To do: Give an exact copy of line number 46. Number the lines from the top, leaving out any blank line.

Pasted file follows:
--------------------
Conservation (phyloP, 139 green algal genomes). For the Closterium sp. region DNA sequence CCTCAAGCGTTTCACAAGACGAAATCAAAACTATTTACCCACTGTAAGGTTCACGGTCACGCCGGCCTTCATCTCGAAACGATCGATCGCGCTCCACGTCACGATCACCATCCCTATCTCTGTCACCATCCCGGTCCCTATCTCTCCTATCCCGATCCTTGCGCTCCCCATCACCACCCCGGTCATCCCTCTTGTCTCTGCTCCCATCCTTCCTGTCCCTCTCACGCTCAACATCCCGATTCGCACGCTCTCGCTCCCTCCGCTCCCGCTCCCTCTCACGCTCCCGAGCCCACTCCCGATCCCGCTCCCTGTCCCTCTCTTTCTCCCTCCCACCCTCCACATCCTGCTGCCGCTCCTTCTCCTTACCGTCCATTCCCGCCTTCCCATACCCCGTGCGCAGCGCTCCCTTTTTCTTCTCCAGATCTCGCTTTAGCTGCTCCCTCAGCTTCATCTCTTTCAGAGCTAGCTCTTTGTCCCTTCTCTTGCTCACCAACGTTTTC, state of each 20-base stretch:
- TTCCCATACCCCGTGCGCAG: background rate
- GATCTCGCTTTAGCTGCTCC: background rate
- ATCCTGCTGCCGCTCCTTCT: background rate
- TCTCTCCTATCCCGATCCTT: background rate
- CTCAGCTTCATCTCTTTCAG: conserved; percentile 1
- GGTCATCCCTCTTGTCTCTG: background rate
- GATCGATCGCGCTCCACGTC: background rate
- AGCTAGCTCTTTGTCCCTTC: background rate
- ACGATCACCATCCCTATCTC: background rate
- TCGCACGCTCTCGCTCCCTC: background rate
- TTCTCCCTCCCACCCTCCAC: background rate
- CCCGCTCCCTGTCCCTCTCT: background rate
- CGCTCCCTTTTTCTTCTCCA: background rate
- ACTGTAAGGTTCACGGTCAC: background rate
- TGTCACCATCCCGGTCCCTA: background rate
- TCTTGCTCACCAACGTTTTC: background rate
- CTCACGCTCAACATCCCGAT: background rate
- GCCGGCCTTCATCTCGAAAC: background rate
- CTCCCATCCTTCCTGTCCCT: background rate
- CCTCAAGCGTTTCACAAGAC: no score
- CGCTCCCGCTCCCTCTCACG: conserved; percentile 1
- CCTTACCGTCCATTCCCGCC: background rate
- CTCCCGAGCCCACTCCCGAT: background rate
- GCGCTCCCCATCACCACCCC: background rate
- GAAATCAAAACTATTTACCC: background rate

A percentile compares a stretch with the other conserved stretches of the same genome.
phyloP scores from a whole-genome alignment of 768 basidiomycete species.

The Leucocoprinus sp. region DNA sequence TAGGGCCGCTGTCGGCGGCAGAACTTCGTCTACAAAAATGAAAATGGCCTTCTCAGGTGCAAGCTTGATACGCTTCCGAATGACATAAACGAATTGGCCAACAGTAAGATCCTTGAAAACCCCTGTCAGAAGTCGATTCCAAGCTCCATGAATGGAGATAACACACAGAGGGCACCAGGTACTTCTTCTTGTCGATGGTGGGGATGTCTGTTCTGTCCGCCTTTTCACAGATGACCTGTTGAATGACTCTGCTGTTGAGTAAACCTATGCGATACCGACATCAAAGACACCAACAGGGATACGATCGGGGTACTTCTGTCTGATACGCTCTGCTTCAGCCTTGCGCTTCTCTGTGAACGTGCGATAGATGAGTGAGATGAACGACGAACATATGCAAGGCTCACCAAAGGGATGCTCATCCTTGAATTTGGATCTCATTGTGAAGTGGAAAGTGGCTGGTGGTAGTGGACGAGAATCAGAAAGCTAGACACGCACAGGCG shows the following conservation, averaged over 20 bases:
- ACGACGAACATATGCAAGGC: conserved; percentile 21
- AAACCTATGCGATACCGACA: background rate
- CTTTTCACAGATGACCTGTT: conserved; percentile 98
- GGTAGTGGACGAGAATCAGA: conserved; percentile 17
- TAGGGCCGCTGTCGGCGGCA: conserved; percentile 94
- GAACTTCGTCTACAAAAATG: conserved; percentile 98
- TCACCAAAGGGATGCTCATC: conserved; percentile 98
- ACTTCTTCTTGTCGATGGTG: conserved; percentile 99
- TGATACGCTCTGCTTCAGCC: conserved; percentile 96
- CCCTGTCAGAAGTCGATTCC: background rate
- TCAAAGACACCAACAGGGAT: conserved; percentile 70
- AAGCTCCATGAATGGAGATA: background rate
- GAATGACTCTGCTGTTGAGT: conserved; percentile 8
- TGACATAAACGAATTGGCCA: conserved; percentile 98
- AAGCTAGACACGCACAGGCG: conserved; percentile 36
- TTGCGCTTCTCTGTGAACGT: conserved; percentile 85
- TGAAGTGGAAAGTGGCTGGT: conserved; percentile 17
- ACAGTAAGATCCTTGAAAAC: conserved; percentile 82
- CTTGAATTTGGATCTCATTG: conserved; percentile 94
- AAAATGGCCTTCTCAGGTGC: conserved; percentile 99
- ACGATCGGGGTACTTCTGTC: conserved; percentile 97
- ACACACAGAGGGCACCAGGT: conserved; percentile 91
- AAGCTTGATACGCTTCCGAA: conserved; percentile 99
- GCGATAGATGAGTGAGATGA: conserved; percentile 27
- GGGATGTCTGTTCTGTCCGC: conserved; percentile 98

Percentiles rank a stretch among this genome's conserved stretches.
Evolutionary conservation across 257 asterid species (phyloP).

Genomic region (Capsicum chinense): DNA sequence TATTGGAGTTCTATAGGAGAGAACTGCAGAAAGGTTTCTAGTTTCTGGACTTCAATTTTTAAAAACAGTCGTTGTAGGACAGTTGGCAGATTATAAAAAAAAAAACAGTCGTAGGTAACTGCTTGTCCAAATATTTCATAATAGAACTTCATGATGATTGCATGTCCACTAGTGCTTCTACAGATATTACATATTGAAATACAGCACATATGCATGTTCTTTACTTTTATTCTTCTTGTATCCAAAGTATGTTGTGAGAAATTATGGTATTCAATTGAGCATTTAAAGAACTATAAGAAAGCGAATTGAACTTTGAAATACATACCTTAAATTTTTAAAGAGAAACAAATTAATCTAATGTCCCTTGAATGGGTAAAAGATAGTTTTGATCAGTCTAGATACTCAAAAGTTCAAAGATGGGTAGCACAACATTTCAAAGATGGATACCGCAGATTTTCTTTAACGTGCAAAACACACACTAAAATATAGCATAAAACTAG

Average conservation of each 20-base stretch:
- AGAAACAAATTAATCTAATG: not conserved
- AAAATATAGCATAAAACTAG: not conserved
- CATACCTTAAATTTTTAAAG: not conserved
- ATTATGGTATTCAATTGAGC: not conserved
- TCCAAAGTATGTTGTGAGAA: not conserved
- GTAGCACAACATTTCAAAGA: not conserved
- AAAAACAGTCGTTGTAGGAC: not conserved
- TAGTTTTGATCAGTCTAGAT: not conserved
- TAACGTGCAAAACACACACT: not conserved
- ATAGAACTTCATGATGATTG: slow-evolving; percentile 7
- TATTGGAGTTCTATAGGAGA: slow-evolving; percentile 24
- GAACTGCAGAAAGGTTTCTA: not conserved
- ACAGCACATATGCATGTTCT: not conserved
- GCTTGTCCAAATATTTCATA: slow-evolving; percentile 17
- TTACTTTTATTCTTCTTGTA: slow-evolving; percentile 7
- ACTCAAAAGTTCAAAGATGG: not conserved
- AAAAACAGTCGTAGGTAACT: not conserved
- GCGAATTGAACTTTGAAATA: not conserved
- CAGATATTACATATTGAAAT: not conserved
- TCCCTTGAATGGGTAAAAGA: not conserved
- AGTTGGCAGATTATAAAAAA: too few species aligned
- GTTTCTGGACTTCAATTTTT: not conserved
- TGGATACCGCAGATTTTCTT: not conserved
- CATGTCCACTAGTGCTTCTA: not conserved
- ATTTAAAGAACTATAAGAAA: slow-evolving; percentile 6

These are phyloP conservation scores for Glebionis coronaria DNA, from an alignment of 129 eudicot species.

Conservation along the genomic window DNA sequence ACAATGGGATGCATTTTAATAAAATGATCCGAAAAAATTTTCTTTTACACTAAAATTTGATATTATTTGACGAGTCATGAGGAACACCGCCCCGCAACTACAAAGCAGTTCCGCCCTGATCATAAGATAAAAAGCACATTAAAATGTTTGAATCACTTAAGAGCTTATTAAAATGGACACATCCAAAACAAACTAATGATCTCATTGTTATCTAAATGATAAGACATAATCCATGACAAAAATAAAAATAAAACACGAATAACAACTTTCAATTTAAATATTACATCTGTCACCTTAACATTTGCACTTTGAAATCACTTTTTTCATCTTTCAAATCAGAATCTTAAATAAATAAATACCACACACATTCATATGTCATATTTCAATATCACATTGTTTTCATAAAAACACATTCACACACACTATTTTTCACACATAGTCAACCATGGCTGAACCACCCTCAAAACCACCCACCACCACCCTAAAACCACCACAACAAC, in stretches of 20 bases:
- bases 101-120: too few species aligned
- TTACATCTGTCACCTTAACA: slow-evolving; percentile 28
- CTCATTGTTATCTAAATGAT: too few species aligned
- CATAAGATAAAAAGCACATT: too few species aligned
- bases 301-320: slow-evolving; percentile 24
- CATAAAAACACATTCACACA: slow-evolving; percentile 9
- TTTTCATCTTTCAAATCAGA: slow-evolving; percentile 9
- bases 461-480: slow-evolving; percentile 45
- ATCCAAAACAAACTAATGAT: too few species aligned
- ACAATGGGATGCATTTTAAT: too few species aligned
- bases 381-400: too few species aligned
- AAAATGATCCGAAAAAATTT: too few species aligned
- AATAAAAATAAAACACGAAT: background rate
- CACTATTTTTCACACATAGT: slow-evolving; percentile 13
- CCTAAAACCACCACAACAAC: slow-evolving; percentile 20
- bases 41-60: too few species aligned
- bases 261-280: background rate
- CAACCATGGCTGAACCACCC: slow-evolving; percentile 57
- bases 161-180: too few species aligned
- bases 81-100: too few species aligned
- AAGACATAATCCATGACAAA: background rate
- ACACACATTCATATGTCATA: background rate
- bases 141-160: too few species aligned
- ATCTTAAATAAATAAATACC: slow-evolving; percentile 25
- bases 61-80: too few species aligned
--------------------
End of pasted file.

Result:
- TGAAGTGGAAAGTGGCTGGT: conserved; percentile 17